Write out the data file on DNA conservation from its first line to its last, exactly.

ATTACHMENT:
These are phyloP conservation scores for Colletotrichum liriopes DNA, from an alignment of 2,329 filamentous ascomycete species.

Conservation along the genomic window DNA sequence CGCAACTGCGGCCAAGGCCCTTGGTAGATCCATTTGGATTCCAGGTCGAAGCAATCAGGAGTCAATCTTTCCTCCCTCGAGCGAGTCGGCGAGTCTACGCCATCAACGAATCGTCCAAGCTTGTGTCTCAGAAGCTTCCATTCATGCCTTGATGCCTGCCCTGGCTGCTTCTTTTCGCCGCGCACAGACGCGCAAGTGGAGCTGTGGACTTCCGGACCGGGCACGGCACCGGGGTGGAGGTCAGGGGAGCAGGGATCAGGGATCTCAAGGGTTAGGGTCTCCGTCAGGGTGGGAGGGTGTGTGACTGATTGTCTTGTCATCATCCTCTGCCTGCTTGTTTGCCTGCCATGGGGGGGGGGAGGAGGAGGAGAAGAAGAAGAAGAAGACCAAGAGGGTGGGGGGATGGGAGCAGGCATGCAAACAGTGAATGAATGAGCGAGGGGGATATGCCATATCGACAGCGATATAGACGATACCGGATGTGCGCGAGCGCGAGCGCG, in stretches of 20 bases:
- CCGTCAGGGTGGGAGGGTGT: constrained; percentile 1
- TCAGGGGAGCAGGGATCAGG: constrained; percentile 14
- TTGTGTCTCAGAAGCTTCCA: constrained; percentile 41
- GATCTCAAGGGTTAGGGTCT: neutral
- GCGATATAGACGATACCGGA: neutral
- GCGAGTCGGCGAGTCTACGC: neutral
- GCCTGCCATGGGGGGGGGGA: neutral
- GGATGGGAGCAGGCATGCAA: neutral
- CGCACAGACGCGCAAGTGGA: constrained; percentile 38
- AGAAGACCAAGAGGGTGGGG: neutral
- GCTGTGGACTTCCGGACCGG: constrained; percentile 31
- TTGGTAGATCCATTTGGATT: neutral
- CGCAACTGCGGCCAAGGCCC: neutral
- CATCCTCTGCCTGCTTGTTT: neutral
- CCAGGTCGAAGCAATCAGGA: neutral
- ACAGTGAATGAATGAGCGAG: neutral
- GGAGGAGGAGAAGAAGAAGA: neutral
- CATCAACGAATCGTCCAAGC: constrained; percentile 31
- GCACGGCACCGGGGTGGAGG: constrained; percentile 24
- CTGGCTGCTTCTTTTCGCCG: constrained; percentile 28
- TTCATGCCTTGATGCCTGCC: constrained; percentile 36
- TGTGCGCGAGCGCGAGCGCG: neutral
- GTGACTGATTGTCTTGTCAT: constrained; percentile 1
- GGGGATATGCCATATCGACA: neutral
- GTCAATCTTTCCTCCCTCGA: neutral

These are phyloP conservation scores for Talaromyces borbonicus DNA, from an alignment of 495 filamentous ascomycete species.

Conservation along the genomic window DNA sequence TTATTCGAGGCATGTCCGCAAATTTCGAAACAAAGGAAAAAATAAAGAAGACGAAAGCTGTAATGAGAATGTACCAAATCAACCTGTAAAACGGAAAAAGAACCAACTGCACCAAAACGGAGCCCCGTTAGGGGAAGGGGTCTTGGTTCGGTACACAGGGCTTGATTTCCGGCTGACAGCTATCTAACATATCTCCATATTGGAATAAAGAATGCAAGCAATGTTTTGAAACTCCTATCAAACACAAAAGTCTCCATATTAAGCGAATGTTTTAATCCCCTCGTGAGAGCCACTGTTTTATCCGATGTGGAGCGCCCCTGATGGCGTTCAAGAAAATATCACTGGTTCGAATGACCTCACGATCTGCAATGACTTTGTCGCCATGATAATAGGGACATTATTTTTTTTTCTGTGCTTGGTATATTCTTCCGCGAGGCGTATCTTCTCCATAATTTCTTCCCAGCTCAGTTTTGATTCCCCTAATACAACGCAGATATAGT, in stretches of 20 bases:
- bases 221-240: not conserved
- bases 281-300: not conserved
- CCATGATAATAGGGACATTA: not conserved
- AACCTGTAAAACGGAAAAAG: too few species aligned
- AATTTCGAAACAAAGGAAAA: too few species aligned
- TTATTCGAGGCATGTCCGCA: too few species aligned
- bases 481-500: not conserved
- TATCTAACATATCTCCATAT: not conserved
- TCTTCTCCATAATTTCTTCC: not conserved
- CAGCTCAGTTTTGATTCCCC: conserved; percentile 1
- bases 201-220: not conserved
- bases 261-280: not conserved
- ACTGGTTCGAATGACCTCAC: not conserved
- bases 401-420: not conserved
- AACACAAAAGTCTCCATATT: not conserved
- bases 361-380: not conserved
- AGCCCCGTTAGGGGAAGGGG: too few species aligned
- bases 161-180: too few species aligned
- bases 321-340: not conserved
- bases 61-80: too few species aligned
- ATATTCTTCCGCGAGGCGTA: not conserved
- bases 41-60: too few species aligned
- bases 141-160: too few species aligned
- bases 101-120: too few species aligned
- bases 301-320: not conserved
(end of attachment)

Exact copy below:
These are phyloP conservation scores for Colletotrichum liriopes DNA, from an alignment of 2,329 filamentous ascomycete species.

Conservation along the genomic window DNA sequence CGCAACTGCGGCCAAGGCCCTTGGTAGATCCATTTGGATTCCAGGTCGAAGCAATCAGGAGTCAATCTTTCCTCCCTCGAGCGAGTCGGCGAGTCTACGCCATCAACGAATCGTCCAAGCTTGTGTCTCAGAAGCTTCCATTCATGCCTTGATGCCTGCCCTGGCTGCTTCTTTTCGCCGCGCACAGACGCGCAAGTGGAGCTGTGGACTTCCGGACCGGGCACGGCACCGGGGTGGAGGTCAGGGGAGCAGGGATCAGGGATCTCAAGGGTTAGGGTCTCCGTCAGGGTGGGAGGGTGTGTGACTGATTGTCTTGTCATCATCCTCTGCCTGCTTGTTTGCCTGCCATGGGGGGGGGGAGGAGGAGGAGAAGAAGAAGAAGAAGACCAAGAGGGTGGGGGGATGGGAGCAGGCATGCAAACAGTGAATGAATGAGCGAGGGGGATATGCCATATCGACAGCGATATAGACGATACCGGATGTGCGCGAGCGCGAGCGCG, in stretches of 20 bases:
- CCGTCAGGGTGGGAGGGTGT: constrained; percentile 1
- TCAGGGGAGCAGGGATCAGG: constrained; percentile 14
- TTGTGTCTCAGAAGCTTCCA: constrained; percentile 41
- GATCTCAAGGGTTAGGGTCT: neutral
- GCGATATAGACGATACCGGA: neutral
- GCGAGTCGGCGAGTCTACGC: neutral
- GCCTGCCATGGGGGGGGGGA: neutral
- GGATGGGAGCAGGCATGCAA: neutral
- CGCACAGACGCGCAAGTGGA: constrained; percentile 38
- AGAAGACCAAGAGGGTGGGG: neutral
- GCTGTGGACTTCCGGACCGG: constrained; percentile 31
- TTGGTAGATCCATTTGGATT: neutral
- CGCAACTGCGGCCAAGGCCC: neutral
- CATCCTCTGCCTGCTTGTTT: neutral
- CCAGGTCGAAGCAATCAGGA: neutral
- ACAGTGAATGAATGAGCGAG: neutral
- GGAGGAGGAGAAGAAGAAGA: neutral
- CATCAACGAATCGTCCAAGC: constrained; percentile 31
- GCACGGCACCGGGGTGGAGG: constrained; percentile 24
- CTGGCTGCTTCTTTTCGCCG: constrained; percentile 28
- TTCATGCCTTGATGCCTGCC: constrained; percentile 36
- TGTGCGCGAGCGCGAGCGCG: neutral
- GTGACTGATTGTCTTGTCAT: constrained; percentile 1
- GGGGATATGCCATATCGACA: neutral
- GTCAATCTTTCCTCCCTCGA: neutral

These are phyloP conservation scores for Talaromyces borbonicus DNA, from an alignment of 495 filamentous ascomycete species.

Conservation along the genomic window DNA sequence TTATTCGAGGCATGTCCGCAAATTTCGAAACAAAGGAAAAAATAAAGAAGACGAAAGCTGTAATGAGAATGTACCAAATCAACCTGTAAAACGGAAAAAGAACCAACTGCACCAAAACGGAGCCCCGTTAGGGGAAGGGGTCTTGGTTCGGTACACAGGGCTTGATTTCCGGCTGACAGCTATCTAACATATCTCCATATTGGAATAAAGAATGCAAGCAATGTTTTGAAACTCCTATCAAACACAAAAGTCTCCATATTAAGCGAATGTTTTAATCCCCTCGTGAGAGCCACTGTTTTATCCGATGTGGAGCGCCCCTGATGGCGTTCAAGAAAATATCACTGGTTCGAATGACCTCACGATCTGCAATGACTTTGTCGCCATGATAATAGGGACATTATTTTTTTTTCTGTGCTTGGTATATTCTTCCGCGAGGCGTATCTTCTCCATAATTTCTTCCCAGCTCAGTTTTGATTCCCCTAATACAACGCAGATATAGT, in stretches of 20 bases:
- bases 221-240: not conserved
- bases 281-300: not conserved
- CCATGATAATAGGGACATTA: not conserved
- AACCTGTAAAACGGAAAAAG: too few species aligned
- AATTTCGAAACAAAGGAAAA: too few species aligned
- TTATTCGAGGCATGTCCGCA: too few species aligned
- bases 481-500: not conserved
- TATCTAACATATCTCCATAT: not conserved
- TCTTCTCCATAATTTCTTCC: not conserved
- CAGCTCAGTTTTGATTCCCC: conserved; percentile 1
- bases 201-220: not conserved
- bases 261-280: not conserved
- ACTGGTTCGAATGACCTCAC: not conserved
- bases 401-420: not conserved
- AACACAAAAGTCTCCATATT: not conserved
- bases 361-380: not conserved
- AGCCCCGTTAGGGGAAGGGG: too few species aligned
- bases 161-180: too few species aligned
- bases 321-340: not conserved
- bases 61-80: too few species aligned
- ATATTCTTCCGCGAGGCGTA: not conserved
- bases 41-60: too few species aligned
- bases 141-160: too few species aligned
- bases 101-120: too few species aligned
- bases 301-320: not conserved